Pozole (Posole) Hominy

pozole stew
photo credit: viktorkits

About Pozole

Pozole (also spelled posole) is a Mexican soup. The soup is made with a special type of corn which has been slaked (soaked) in a solution of lime (cal). The traditional corn that is used is called maiz blanco or "cacahuazintle" [kaw-kaw-WAH-SEEN-til]. This is a very large-kerneled white corn grown in Mexico.

The process described below prepares the corn for the pozole. This preparation soften the corn and additionally makes the product more digestible and thus more nutritious. Once you've prepared the corn then use it in your favorite recipe.  

Prepare Dried Corn For Pozole

Makes: 2 1/4 to 2 1/2 pounds

  • 1 1/2 pounds (1 quart) dried white or yellow field corn
  • 2 tablespoons "cal" slaked lime

Steps Overview

  1. Clean the corn
  2. Prepare the lime mixture
  3. Boil and soak corn
  4. Wash the corn
  5. De-head corn (only for pozole)

Each step is detailed in the next section below.

    corn in a colanderClean the corn

    Place the corn in a colander and rinse under cold water.  This step just helps to loosen and rinse away any extra hulls and dust pesticides that might be coating the corn.  Ideally you would use organic corn but some of the special Mexican varieties are difficult to find when trying to buy organic.

     

    calcium hydroxide calPrepare the lime mixture

    Add 2 quarts of water to a large (at least 4 quart) noncorrosive pan.  Place the pan over high heat and add the lime (cal) and stir until it is dissolved.

    Boil the corn

    Add the corn into the lime water, stirring gently.  Use a slotted spoon and remove any kernels that float to the top of the water.  Allow the water to boil then reduce the heat to a simmer.  If you are making the dough for tortillas, allow to boil 2 minutes. If you are making tamale dough simmer for 12 to 15 minutes.  Remove the pan from the heat and allow the corn to soak.  For tortilla dough allow to soak, covered, overnight.   For tamale dough, allow to soak for an hour.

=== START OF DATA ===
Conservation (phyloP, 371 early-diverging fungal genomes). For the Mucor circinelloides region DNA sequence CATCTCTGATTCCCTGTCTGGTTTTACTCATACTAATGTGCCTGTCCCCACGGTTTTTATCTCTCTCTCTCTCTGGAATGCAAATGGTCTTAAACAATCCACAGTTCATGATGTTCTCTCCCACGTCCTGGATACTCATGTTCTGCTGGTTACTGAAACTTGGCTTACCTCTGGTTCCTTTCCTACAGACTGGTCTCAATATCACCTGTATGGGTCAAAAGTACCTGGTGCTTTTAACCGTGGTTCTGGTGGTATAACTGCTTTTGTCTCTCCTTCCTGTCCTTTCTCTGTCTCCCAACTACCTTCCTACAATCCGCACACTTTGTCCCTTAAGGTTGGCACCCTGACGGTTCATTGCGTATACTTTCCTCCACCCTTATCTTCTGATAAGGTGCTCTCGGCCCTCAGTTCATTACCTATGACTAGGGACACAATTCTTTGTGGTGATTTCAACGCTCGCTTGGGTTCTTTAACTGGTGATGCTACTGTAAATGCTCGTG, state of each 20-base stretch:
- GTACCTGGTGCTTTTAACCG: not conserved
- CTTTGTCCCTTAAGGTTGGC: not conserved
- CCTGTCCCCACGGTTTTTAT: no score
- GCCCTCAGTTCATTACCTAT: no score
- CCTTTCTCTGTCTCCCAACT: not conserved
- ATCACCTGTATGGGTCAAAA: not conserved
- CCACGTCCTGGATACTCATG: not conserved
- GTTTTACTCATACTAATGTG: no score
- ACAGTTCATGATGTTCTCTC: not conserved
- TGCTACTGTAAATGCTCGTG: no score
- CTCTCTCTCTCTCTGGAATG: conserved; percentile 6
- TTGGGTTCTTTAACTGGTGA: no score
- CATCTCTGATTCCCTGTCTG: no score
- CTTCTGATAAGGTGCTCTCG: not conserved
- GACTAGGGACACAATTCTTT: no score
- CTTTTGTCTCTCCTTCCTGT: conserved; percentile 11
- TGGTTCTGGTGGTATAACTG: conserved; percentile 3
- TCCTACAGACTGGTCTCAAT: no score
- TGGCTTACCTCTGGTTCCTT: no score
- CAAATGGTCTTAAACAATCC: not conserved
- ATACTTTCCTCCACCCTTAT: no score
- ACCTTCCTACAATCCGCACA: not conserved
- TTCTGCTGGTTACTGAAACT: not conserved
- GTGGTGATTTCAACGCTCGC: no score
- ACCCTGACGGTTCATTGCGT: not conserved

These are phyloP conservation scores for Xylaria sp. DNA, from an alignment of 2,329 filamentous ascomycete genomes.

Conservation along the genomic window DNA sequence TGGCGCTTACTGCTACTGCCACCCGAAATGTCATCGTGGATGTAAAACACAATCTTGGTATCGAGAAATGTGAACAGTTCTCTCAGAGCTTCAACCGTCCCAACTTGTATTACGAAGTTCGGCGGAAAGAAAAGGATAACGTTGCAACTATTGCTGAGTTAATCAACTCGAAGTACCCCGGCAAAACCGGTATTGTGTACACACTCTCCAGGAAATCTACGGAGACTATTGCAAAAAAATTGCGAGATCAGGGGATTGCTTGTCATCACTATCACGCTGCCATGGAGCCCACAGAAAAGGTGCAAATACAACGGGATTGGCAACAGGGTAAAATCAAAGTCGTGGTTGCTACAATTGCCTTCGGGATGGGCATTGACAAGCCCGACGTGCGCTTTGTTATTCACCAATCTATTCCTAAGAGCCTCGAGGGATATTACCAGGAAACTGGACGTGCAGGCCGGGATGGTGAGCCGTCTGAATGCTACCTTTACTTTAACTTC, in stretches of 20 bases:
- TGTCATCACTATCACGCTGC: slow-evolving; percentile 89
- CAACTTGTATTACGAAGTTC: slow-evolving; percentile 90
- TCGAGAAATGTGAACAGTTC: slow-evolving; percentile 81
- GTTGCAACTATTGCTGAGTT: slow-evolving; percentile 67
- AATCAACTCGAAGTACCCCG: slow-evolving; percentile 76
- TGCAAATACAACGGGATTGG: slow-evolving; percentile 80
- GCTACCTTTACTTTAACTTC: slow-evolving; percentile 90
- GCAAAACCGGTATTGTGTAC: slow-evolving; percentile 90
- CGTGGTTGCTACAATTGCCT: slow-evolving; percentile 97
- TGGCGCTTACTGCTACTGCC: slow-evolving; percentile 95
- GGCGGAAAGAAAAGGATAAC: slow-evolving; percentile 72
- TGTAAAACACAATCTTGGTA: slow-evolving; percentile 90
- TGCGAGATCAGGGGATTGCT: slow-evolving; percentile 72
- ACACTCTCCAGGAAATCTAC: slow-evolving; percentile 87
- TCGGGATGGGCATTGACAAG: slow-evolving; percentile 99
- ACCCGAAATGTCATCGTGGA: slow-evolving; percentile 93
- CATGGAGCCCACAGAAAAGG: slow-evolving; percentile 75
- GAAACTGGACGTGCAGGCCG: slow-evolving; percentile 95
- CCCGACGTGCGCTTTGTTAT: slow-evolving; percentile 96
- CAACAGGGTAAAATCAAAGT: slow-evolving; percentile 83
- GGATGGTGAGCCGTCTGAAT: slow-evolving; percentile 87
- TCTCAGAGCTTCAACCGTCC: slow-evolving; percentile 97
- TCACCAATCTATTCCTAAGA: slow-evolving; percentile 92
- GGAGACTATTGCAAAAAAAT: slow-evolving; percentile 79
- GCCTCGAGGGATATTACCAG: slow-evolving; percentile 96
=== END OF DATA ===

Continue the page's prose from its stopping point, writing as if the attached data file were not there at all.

wash corn after soaking in calWash the corn

    This step is very important. If you don't rinse and clean the corn properly your dough will be yellow and taste like lime. 
    Pour the corn into a colander and place it under cold running water. Use both your hands and rub the corn between your hands to loosen any hulls still attached to the corn.

    Continue until the corn is all white (except the tips).  Drain the corn well. This cleaned, prepared corn is what is called "Nixtamal" or "Nixtamalado".

     

    damp corn ready to cook for pozoleDe-head The Kernels

    Pictured above you can see the little brown "heads" left on the corn.  If you are making Pozole and you want the kernels to open (flower) then you need to "de-head" the kernals. De-heading simply means to pick off those little tips. This rather time-consuming step is optional and does not affect the flavor of the pozole, just the appearance.

    Nutrition Information For Pozole (Posole) Hominy

    Serving Size
    1 cup
     
    Calories
    119
    Calories from Fat
    9
     
    % Daily Value*
    Total Fat 1g
    0%
    Saturated Fat 0g
    0%
    Cholesterol 0mg
    0%
    Sodium 347mg
    10%
    Potassium
    15g
    0%
    Total Carbohydrate 24g
    10%
    Dietary Fiber 4g
    20%
    Sugars 3g
    Protein 2g
    0%
     
    Vitamin A  0% Vitamin C  0%
    Calcium  0% Iron  0%
    * Percent Daily Values are based on a 2,000 calorie diet. Your daily values may be higher or lower depending on your calorie needs.

    Fresh Or Prepared Pozole

    You can make your own pozole from scratch as detailed in this article or you can purchase pozole corn, which has been treated with cal then re-dried.  This premade pozole does not have to be resoaked but may require a longer cooking time.

    You can also purchase canned pozole but the flavor is not the same as fresh.

    Purchase dried pozole or the ingredients to make your own in our online store at GourmetSleuth.com

    author

    Barbara Bowman graduated with degree in Foods and Nutrition from San Jose State University. As CEO of GourmetSleuth.com she spends most waking hours writing, cooking, eating, gardening and traveling.